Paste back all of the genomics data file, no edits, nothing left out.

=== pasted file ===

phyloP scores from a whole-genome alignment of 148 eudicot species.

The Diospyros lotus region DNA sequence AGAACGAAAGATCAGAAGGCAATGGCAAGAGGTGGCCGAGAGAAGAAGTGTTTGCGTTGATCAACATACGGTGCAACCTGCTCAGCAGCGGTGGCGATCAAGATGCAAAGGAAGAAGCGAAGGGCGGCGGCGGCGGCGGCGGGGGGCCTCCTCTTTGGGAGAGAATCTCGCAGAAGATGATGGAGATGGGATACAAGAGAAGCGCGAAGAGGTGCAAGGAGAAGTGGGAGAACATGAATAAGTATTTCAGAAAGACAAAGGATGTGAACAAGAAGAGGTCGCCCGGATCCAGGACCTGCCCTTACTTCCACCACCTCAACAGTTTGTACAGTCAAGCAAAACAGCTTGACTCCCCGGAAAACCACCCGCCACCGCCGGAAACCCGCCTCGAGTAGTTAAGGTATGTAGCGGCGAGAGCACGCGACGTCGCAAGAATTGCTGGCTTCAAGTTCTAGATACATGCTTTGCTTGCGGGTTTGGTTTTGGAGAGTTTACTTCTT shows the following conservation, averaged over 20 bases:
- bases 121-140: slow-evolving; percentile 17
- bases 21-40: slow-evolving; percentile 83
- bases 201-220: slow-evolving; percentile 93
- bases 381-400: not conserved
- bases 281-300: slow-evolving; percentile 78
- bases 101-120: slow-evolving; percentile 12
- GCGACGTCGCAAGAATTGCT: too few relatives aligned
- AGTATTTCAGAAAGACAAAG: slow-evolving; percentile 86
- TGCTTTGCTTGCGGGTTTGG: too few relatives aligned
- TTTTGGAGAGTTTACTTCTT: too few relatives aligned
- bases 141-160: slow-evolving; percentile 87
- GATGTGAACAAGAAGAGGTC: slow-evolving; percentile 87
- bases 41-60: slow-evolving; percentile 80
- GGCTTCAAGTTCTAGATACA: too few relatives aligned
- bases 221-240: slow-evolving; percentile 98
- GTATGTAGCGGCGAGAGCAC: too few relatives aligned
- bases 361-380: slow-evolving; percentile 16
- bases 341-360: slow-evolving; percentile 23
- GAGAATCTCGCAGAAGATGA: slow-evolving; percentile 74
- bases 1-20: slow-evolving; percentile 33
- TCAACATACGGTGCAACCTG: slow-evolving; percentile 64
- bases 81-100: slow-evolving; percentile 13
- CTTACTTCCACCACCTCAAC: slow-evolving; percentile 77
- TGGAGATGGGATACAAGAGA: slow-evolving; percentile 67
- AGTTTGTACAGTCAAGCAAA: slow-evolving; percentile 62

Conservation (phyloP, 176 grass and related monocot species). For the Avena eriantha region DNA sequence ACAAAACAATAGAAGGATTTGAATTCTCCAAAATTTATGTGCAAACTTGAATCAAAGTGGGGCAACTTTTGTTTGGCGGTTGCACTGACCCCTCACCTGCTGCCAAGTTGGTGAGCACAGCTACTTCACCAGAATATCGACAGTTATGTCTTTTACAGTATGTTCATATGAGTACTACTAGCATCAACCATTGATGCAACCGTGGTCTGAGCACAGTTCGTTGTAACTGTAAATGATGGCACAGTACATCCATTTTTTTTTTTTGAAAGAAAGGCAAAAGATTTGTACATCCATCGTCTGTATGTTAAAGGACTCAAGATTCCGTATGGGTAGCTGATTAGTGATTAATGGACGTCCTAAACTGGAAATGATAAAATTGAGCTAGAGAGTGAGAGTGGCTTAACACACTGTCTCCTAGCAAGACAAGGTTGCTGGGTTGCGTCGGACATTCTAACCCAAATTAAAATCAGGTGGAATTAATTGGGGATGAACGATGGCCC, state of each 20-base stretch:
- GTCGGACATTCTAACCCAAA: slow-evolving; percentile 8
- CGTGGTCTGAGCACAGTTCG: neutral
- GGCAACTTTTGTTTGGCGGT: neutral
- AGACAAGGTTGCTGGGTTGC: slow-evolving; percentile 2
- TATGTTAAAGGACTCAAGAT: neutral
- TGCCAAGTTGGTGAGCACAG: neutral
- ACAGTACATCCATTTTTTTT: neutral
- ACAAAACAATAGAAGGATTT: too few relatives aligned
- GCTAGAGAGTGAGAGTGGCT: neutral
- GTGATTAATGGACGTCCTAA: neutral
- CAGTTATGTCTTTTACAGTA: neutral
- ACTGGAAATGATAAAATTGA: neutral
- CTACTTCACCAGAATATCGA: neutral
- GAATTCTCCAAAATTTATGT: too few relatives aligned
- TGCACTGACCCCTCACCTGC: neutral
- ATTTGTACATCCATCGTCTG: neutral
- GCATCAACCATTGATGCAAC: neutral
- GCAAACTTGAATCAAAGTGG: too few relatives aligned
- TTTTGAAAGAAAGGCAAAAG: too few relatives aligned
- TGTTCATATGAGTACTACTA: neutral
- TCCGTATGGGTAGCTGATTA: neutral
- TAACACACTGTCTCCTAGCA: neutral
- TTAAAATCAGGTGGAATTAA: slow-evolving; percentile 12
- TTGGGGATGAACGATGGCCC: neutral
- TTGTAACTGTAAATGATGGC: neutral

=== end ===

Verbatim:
phyloP scores from a whole-genome alignment of 148 eudicot species.

The Diospyros lotus region DNA sequence AGAACGAAAGATCAGAAGGCAATGGCAAGAGGTGGCCGAGAGAAGAAGTGTTTGCGTTGATCAACATACGGTGCAACCTGCTCAGCAGCGGTGGCGATCAAGATGCAAAGGAAGAAGCGAAGGGCGGCGGCGGCGGCGGCGGGGGGCCTCCTCTTTGGGAGAGAATCTCGCAGAAGATGATGGAGATGGGATACAAGAGAAGCGCGAAGAGGTGCAAGGAGAAGTGGGAGAACATGAATAAGTATTTCAGAAAGACAAAGGATGTGAACAAGAAGAGGTCGCCCGGATCCAGGACCTGCCCTTACTTCCACCACCTCAACAGTTTGTACAGTCAAGCAAAACAGCTTGACTCCCCGGAAAACCACCCGCCACCGCCGGAAACCCGCCTCGAGTAGTTAAGGTATGTAGCGGCGAGAGCACGCGACGTCGCAAGAATTGCTGGCTTCAAGTTCTAGATACATGCTTTGCTTGCGGGTTTGGTTTTGGAGAGTTTACTTCTT shows the following conservation, averaged over 20 bases:
- bases 121-140: slow-evolving; percentile 17
- bases 21-40: slow-evolving; percentile 83
- bases 201-220: slow-evolving; percentile 93
- bases 381-400: not conserved
- bases 281-300: slow-evolving; percentile 78
- bases 101-120: slow-evolving; percentile 12
- GCGACGTCGCAAGAATTGCT: too few relatives aligned
- AGTATTTCAGAAAGACAAAG: slow-evolving; percentile 86
- TGCTTTGCTTGCGGGTTTGG: too few relatives aligned
- TTTTGGAGAGTTTACTTCTT: too few relatives aligned
- bases 141-160: slow-evolving; percentile 87
- GATGTGAACAAGAAGAGGTC: slow-evolving; percentile 87
- bases 41-60: slow-evolving; percentile 80
- GGCTTCAAGTTCTAGATACA: too few relatives aligned
- bases 221-240: slow-evolving; percentile 98
- GTATGTAGCGGCGAGAGCAC: too few relatives aligned
- bases 361-380: slow-evolving; percentile 16
- bases 341-360: slow-evolving; percentile 23
- GAGAATCTCGCAGAAGATGA: slow-evolving; percentile 74
- bases 1-20: slow-evolving; percentile 33
- TCAACATACGGTGCAACCTG: slow-evolving; percentile 64
- bases 81-100: slow-evolving; percentile 13
- CTTACTTCCACCACCTCAAC: slow-evolving; percentile 77
- TGGAGATGGGATACAAGAGA: slow-evolving; percentile 67
- AGTTTGTACAGTCAAGCAAA: slow-evolving; percentile 62

Conservation (phyloP, 176 grass and related monocot species). For the Avena eriantha region DNA sequence ACAAAACAATAGAAGGATTTGAATTCTCCAAAATTTATGTGCAAACTTGAATCAAAGTGGGGCAACTTTTGTTTGGCGGTTGCACTGACCCCTCACCTGCTGCCAAGTTGGTGAGCACAGCTACTTCACCAGAATATCGACAGTTATGTCTTTTACAGTATGTTCATATGAGTACTACTAGCATCAACCATTGATGCAACCGTGGTCTGAGCACAGTTCGTTGTAACTGTAAATGATGGCACAGTACATCCATTTTTTTTTTTTGAAAGAAAGGCAAAAGATTTGTACATCCATCGTCTGTATGTTAAAGGACTCAAGATTCCGTATGGGTAGCTGATTAGTGATTAATGGACGTCCTAAACTGGAAATGATAAAATTGAGCTAGAGAGTGAGAGTGGCTTAACACACTGTCTCCTAGCAAGACAAGGTTGCTGGGTTGCGTCGGACATTCTAACCCAAATTAAAATCAGGTGGAATTAATTGGGGATGAACGATGGCCC, state of each 20-base stretch:
- GTCGGACATTCTAACCCAAA: slow-evolving; percentile 8
- CGTGGTCTGAGCACAGTTCG: neutral
- GGCAACTTTTGTTTGGCGGT: neutral
- AGACAAGGTTGCTGGGTTGC: slow-evolving; percentile 2
- TATGTTAAAGGACTCAAGAT: neutral
- TGCCAAGTTGGTGAGCACAG: neutral
- ACAGTACATCCATTTTTTTT: neutral
- ACAAAACAATAGAAGGATTT: too few relatives aligned
- GCTAGAGAGTGAGAGTGGCT: neutral
- GTGATTAATGGACGTCCTAA: neutral
- CAGTTATGTCTTTTACAGTA: neutral
- ACTGGAAATGATAAAATTGA: neutral
- CTACTTCACCAGAATATCGA: neutral
- GAATTCTCCAAAATTTATGT: too few relatives aligned
- TGCACTGACCCCTCACCTGC: neutral
- ATTTGTACATCCATCGTCTG: neutral
- GCATCAACCATTGATGCAAC: neutral
- GCAAACTTGAATCAAAGTGG: too few relatives aligned
- TTTTGAAAGAAAGGCAAAAG: too few relatives aligned
- TGTTCATATGAGTACTACTA: neutral
- TCCGTATGGGTAGCTGATTA: neutral
- TAACACACTGTCTCCTAGCA: neutral
- TTAAAATCAGGTGGAATTAA: slow-evolving; percentile 12
- TTGGGGATGAACGATGGCCC: neutral
- TTGTAACTGTAAATGATGGC: neutral